Tag Archives: toxic tort litigation

ILN Today Post

Does CERCLA’s "Act Of God" Defense Apply In Climate Change Litigation

In a decision issued on May 2, 2014, the Second Circuit held, in Cedar & Washington Assocs. LLC v. Port Auth. of N.Y. & N.J, 2074 BL 123476,2d Cir., No. 10- 4197, that the “act of war” affirmative defense relieved World Trade Center owners and lessees and airlines of Superfund liability for dust that infiltrated a building a block away after the collapse of the Twin Towers on 9/11.

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Environmental Diminution Of Property Value And The Creative Plaintiff Valuation Expert

When a homeowner brings a multi-count toxic tort case alleging that a corporate defendant’s discharge of toxic substances from its facility contaminated his property, the diminution of property value claim is often the only element of damages subject to objective determination. Or is it?

In case after case, the testimony of plaintiff property valuation experts is being rejected for failing to comply with Federal Rule of Evidence 702.  There is often little or no dispute that homeowners living adjacent to an area involved in ongoing remediation may have difficulty selling their homes at full market value. And yet, despite the apparent stigma, plaintiff experts in these matters often stumble on their way to the courthouse.  

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The New York City Asbestos Litigation Just Became More Complicated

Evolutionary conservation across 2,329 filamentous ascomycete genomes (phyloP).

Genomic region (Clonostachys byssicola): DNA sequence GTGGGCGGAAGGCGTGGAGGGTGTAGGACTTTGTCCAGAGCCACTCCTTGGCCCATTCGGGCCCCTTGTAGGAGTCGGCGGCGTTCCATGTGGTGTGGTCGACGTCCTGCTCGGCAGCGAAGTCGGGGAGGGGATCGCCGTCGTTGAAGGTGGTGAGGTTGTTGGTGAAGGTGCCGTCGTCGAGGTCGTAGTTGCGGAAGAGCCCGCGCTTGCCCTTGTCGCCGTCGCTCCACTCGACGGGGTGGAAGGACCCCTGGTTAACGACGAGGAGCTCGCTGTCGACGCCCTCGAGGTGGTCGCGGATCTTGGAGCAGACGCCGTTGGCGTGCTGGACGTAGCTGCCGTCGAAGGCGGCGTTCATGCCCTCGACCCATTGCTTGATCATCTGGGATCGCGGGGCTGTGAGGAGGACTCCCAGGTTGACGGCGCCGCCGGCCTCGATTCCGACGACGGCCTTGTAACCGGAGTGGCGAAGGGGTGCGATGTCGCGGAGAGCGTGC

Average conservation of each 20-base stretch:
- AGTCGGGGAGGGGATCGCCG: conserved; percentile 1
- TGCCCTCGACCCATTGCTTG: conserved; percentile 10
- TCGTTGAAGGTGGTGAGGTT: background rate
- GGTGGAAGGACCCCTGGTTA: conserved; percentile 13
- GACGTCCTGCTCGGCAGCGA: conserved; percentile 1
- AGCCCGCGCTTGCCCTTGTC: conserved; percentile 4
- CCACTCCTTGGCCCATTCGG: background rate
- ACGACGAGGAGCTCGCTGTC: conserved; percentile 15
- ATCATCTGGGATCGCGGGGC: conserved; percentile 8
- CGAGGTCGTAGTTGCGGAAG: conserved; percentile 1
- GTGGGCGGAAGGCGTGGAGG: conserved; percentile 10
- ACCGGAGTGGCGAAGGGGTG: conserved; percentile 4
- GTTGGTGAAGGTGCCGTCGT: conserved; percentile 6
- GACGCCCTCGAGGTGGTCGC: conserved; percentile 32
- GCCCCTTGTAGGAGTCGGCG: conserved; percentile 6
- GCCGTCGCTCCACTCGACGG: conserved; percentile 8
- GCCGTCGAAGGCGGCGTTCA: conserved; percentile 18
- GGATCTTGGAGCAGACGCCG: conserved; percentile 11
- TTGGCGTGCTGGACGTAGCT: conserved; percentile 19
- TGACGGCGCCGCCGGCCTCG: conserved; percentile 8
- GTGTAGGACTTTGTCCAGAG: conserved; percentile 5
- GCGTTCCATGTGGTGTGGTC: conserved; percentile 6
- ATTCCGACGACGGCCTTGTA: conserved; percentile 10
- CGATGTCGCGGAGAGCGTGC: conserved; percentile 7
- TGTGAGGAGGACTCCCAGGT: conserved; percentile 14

Pursuant to the Decision and Order of the Hon. Sherry Klein Heitler, dated April 8, 2014, asbestos plaintiffs for the first time since 1996 may seek permission from the New York City trial judges to charge the jury on the issue of punitive damages. Until Judge Heitler’s ruling, the New York City Asbestos Litigation (“NYCAL”) Case Management Order, as amended May 26, 2011 (“CMO”), provided that counts for punitive damages were to be “deferred” until such time as the Court deemed otherwise, upon notice and hearing. Therefore, punitive damages still could be sought, but only after a hearing to determine if it was appropriate to award them.

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Comcast Corp. v. Behrend’s Impact In Toxic Tort Litigation

I have written about how the U.S. Supreme Court’s decision in Comcast v. Behrend has had the practical result of raising the bar for class certification and leveling the playing field for corporate defendants. Until recently, however, it was unclear what impact this anti-trust decision would have on toxic tort litigation.

On January 17, 2014, the Seventh Circuit issued a groundbreaking decision in Parko v. Shell Oil Company, which was an appeal from the Illinois district court’s certification of a class of property owners in Roxana, Illinois, who had filed suit against Shell Oil Company which (together with various subsidiaries) had owned and operated an oil refinery from 1918 to 2000 adjacent to the village where the 150 class members reside. Although multiple claims were alleged, Parko was  largely a diminution of property value case.

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New Draft FDA Guidance On Off-label Uses Raises Concerns

On March 3, 2014, FDA made available for comment a revised draft of its “Guidance for Industry: Distributing Scientific and Medical Publications on Unapproved New Uses–Recommended Practices“.  The revised guidance seels to clarify and expand upon FDA’s 2009 draft guidance that generated significant controversy. Although the recently released draft guidance addresses some industry concerns, does it address the concerns of those who believed the earlier guidance took a position at variance with the First Amendment?   

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Pharmaceutical Failure to Warn…. On Facebook?